``The views of people are conditioned by reality,'' adds Mr. Naor. ``They see things differently when they are really in power than when they are just ministers in a huge Cabinet.''
Another Israeli commentator describes Levy as ``an Israeli [James] Baker: a man who rose in domestic politics, with no foreign policy experience, who even now keeps one eye firmly fixed on the domestic scene as he pursues foreign policy.''
``Maybe they'll find a common language, since they both have the same political instincts,'' says Daniel Elazar, director of the Jerusalem Center for Public Affairs, comparing Levy and US Secretary of State Baker.
Analysts say Levy will be handicapped by inexperience in foreign policy and by the fact that he does not speak the language of his country's two main benefactors: the US government and the US Jewish community. Fluent in Hebrew, Spanish, Arabic, and French, Levy is now taking English lessons.
``He has grown to fill every job he has reached,'' says an admiring analyst with Likud connections. ``But this is a big jump for him away from the domestic things he does well.''
Levy's position will also be threatened by dominant Cabinet figures like Housing Minister Sharon, who is powerfully positioned to influence foreign policy.
Levy's main problem will be finding some way to reconcile the views of the US with those of right-wing politicians in Israel, some of whom not only reject peace talks but actually advocate the ``transfer'' of Palestinians out of the West Bank.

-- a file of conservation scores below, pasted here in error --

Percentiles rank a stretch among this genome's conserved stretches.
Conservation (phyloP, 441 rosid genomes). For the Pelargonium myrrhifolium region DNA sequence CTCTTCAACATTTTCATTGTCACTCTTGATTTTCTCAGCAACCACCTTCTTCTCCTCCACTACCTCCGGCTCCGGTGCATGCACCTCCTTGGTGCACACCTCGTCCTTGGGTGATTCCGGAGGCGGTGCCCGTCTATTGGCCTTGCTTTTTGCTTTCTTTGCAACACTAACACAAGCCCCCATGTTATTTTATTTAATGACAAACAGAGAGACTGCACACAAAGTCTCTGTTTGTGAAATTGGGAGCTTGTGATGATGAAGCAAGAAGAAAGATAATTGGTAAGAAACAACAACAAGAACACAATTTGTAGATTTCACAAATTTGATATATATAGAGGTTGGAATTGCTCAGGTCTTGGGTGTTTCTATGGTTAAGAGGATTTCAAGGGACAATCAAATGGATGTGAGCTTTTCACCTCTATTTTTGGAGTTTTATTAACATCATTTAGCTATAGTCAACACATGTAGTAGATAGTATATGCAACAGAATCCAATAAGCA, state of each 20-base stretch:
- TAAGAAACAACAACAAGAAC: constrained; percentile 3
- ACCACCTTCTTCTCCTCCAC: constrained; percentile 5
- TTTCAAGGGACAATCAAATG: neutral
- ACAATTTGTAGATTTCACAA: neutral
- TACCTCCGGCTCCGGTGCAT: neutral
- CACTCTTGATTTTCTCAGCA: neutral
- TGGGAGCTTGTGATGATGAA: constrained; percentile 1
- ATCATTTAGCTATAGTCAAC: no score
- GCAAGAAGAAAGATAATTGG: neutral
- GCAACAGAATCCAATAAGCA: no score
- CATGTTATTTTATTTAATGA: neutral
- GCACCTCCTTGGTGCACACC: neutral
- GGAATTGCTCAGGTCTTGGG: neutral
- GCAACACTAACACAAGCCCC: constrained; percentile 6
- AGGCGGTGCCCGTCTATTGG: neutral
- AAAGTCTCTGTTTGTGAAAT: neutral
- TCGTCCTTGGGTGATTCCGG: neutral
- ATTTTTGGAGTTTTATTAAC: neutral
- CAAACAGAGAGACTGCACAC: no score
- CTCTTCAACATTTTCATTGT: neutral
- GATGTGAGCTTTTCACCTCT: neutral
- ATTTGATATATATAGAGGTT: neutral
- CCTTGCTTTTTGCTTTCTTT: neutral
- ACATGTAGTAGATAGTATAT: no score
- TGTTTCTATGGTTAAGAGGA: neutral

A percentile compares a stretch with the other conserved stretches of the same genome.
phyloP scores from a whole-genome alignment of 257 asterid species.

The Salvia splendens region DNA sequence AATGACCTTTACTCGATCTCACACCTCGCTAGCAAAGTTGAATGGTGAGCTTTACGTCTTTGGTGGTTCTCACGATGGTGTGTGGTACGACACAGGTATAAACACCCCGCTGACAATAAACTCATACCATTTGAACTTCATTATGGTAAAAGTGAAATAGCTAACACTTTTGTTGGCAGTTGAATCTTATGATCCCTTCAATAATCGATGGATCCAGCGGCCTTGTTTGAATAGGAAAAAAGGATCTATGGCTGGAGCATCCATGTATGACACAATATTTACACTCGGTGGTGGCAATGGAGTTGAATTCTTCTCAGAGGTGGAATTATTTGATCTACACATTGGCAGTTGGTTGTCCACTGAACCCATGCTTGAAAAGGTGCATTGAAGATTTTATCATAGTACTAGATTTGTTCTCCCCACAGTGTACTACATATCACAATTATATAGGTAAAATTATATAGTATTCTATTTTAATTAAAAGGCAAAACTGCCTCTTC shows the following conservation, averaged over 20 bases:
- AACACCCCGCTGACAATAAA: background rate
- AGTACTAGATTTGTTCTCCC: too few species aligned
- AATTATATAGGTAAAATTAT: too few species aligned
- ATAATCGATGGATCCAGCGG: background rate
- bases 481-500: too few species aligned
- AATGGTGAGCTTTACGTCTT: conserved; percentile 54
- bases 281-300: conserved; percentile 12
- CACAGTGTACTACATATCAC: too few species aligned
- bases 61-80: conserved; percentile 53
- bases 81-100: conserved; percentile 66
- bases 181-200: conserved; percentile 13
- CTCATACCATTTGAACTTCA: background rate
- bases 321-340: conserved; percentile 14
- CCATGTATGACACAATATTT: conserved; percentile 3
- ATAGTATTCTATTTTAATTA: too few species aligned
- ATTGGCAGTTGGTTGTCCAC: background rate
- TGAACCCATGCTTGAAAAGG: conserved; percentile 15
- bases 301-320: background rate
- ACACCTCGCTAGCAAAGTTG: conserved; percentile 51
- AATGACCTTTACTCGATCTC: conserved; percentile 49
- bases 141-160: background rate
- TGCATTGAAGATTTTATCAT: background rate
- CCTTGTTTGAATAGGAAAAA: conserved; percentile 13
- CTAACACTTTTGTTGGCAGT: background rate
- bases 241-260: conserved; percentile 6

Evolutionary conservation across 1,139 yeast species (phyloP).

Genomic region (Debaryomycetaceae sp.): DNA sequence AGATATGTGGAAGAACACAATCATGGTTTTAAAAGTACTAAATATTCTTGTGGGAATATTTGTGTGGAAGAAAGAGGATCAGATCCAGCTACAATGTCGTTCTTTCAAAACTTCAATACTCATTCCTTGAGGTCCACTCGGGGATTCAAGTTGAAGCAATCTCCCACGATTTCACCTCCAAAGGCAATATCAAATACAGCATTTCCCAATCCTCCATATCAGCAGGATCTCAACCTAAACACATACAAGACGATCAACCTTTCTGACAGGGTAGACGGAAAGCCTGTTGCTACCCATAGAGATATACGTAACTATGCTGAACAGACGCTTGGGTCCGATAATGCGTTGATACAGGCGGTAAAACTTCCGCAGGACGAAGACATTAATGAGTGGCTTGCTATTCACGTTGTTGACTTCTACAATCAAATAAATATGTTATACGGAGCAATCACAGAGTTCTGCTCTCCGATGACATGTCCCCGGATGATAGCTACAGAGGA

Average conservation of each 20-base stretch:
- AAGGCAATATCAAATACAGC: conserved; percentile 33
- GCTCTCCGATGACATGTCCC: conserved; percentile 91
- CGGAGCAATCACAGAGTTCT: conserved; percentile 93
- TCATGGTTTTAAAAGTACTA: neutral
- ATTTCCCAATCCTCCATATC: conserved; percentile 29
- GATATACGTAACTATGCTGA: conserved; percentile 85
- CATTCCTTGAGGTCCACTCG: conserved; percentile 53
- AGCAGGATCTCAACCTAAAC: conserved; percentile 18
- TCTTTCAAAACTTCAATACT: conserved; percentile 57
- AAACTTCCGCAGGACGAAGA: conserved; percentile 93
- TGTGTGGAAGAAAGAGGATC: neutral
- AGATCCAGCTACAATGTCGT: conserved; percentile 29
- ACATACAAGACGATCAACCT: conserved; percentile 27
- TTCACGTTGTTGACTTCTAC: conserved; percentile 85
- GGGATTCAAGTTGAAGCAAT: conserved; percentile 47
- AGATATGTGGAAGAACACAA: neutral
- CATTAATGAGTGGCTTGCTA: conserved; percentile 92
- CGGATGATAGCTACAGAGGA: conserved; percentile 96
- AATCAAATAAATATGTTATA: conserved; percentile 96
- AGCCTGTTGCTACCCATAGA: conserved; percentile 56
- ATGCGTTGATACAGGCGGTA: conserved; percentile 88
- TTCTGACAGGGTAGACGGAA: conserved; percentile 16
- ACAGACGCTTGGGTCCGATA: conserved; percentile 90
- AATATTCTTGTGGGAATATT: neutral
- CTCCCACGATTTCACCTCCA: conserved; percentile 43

``The job of being a diplomat is going to be unbearable under Levy,'' says an analyst, noting that Israeli diplomats will spend most of their time trying to explain and justify the controversial acts of the country's new government.
A recent report by Hebrew University's Davis Institute for International Relations predicts that the policies of a narrow, Likud-led government could exacerbate a long-term weakening of relations between the US and Israel.
The result could be more US pressure for concessions on the peace process, less US aid, and greater isolation in international forums, the report says.
``Israel might find itself in a position like that of South Africa before the change in that country's policy, but without South Africa's economic strength,'' the report concludes.